Raoul Reynolds: A Retrospective
Inventive exhibition that lays bare the creative process
You would be forgiven for being duped by Raoul Reynolds: A Retrospective before setting foot in the exhibition at the Rennie Mackintosh-designed Scotland Street School Museum. If you’ve read the information relating to the show you’ll have wondered why no one’s heard of this revolutionary figure belonging to the 20th century. There’s even a touching biography for the fictional artist on the Glasgow International 2016 website.
'We wanted to create a mystery and buzz around the exhibition,' the show’s curator Francesca Zappia explained. 'The initial idea was to set up a collaborative project with artists from Glasgow and Marseille whose playful relationships with Modernism were evident in their practices. Through the exchange of ideas and research over a period of six months the biography of Raoul Reynolds was created reflecting different elements from each of the artists’ work.'
Zappia took the decision to curate the show without regard for chronology despite the 12 artists assimilating major movements including Art and Craft, Dada, Bauhaus and Surrealism. 'It would have resulted in the Glasgow artists being clustered in one side of the room and the Marsaille artists in the other.'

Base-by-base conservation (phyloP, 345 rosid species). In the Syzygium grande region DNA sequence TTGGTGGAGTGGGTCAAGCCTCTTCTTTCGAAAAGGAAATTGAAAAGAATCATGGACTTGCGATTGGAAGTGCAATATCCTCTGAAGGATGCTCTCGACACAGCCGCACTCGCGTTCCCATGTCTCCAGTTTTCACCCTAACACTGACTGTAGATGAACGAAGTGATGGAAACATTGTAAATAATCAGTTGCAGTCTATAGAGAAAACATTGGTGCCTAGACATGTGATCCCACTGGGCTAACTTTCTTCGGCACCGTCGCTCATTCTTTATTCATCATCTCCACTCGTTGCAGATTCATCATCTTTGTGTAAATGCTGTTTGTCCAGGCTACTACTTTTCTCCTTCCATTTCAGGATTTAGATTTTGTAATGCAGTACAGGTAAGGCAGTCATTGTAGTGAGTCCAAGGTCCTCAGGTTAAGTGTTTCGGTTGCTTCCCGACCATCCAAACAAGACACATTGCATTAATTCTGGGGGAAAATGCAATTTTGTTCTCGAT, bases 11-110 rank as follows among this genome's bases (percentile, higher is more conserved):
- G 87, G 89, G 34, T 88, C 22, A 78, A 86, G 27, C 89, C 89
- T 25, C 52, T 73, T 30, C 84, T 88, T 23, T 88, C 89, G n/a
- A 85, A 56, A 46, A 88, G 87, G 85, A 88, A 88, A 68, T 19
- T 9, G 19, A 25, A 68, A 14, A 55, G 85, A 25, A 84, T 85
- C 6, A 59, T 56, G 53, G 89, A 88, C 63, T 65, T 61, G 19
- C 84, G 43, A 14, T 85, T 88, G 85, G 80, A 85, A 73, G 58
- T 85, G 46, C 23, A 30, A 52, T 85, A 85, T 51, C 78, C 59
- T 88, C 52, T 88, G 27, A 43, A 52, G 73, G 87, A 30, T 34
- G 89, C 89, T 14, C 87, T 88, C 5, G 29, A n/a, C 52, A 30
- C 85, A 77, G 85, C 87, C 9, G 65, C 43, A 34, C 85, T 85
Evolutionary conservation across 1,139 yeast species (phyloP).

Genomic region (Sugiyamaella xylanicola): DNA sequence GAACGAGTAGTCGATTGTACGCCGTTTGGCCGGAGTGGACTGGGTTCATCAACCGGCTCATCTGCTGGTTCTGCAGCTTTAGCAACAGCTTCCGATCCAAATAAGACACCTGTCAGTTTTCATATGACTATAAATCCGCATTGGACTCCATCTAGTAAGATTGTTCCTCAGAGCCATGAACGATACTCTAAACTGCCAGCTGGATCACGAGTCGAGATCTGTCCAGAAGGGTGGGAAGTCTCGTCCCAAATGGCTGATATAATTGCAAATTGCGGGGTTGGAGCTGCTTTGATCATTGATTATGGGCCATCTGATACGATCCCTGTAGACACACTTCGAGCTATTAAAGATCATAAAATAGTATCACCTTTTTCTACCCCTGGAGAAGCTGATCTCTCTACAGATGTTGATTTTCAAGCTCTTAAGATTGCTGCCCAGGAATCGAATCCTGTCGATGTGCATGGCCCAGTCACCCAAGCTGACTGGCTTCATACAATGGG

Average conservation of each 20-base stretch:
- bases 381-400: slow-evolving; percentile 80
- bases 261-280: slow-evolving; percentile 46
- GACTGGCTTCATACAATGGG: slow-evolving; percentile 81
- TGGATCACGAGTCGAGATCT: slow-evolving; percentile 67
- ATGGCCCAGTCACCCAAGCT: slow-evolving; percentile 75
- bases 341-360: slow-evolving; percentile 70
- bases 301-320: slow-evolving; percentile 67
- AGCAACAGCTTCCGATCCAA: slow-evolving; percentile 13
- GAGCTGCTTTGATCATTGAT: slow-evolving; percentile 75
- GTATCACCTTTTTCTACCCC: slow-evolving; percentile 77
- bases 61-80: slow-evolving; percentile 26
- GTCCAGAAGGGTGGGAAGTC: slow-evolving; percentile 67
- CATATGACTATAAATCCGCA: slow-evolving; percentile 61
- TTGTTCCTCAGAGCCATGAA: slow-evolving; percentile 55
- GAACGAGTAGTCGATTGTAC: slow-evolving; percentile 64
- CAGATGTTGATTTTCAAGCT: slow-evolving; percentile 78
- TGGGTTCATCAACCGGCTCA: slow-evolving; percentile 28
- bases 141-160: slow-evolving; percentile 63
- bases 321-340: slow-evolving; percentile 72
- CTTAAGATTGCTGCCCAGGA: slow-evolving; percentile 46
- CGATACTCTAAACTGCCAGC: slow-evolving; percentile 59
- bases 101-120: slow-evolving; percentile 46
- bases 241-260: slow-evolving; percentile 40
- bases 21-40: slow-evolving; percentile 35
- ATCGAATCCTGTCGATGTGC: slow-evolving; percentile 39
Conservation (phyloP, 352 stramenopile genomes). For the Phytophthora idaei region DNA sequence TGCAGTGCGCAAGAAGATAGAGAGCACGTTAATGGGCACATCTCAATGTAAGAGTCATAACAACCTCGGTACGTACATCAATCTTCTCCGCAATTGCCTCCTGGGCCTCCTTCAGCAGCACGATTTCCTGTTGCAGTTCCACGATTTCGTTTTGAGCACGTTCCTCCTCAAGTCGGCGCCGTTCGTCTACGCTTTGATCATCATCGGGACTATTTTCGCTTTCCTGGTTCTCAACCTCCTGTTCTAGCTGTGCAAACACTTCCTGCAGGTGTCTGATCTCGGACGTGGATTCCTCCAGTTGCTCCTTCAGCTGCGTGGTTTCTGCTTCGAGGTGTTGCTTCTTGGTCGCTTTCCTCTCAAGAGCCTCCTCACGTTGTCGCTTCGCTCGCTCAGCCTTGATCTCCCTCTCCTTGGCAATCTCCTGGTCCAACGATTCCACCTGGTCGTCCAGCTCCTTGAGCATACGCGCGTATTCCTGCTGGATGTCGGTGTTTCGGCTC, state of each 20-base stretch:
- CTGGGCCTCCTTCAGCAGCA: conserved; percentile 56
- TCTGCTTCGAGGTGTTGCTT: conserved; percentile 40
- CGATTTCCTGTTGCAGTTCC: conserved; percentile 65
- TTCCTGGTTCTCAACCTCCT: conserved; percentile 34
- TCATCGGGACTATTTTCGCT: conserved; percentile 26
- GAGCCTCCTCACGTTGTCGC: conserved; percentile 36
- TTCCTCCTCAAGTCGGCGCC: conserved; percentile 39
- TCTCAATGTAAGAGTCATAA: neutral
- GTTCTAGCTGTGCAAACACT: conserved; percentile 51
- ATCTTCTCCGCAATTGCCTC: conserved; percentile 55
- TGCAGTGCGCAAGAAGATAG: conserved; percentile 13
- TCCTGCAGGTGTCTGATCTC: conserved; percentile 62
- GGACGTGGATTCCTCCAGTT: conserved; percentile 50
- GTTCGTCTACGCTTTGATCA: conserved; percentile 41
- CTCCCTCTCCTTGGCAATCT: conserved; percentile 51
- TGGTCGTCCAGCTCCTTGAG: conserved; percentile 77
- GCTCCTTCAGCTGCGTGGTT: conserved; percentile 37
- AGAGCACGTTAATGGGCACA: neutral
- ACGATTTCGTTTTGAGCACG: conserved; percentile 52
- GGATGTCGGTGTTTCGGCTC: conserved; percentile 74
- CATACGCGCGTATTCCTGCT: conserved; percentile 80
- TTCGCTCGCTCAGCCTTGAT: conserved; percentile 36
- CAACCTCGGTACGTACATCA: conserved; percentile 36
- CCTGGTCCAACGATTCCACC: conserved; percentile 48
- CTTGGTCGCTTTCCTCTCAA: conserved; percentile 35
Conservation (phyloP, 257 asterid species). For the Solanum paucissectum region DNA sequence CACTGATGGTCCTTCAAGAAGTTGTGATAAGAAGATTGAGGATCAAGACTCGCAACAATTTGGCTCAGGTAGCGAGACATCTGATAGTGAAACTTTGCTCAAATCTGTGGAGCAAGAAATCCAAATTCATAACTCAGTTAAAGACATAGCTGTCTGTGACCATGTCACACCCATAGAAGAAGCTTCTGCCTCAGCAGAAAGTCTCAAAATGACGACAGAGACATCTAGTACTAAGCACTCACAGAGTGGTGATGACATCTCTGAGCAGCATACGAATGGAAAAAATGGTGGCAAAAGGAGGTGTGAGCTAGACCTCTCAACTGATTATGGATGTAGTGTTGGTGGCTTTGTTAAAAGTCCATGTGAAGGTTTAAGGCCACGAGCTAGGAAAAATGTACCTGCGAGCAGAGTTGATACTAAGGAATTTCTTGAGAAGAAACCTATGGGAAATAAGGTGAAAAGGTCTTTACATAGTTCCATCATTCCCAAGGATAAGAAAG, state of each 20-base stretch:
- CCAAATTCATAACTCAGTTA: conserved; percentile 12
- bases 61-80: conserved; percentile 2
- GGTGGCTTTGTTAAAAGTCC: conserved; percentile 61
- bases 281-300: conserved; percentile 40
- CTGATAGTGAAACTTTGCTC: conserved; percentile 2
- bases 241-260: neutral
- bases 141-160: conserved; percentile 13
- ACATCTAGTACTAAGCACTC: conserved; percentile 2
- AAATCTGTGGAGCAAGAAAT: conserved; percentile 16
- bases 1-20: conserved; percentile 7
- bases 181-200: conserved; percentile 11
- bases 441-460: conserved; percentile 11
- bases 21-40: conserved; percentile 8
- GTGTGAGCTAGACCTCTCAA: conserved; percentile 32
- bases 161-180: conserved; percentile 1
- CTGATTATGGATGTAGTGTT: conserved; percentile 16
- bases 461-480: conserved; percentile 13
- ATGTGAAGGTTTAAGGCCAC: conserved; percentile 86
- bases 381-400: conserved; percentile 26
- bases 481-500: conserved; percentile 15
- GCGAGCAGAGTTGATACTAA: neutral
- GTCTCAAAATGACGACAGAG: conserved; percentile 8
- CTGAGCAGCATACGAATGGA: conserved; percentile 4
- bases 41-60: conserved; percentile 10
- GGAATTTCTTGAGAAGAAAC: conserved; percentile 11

Modernist tropes and styles are mixed resulting in a peculiarly unplaceable exhibition. Douglas Morland’s work stands out as looking particularly postmodern, but other works could at first glance pass as authentic relics from past movements. Without learning the context of the work, the ebonised oak screen with printed panels by Glasgow-based artists Helen de Main and James McLardy appropriates the Arts and Crafts style so convincingly it could pass in a Rennie Mackintosh museum.
At a time when curatorial and artistic practices are converging, it is rewarding to witness an exhibition that lays the creative processes bare while using an inventive and humourous framework to do so.
Scotland Street School Museum, until Sun 24 Apr.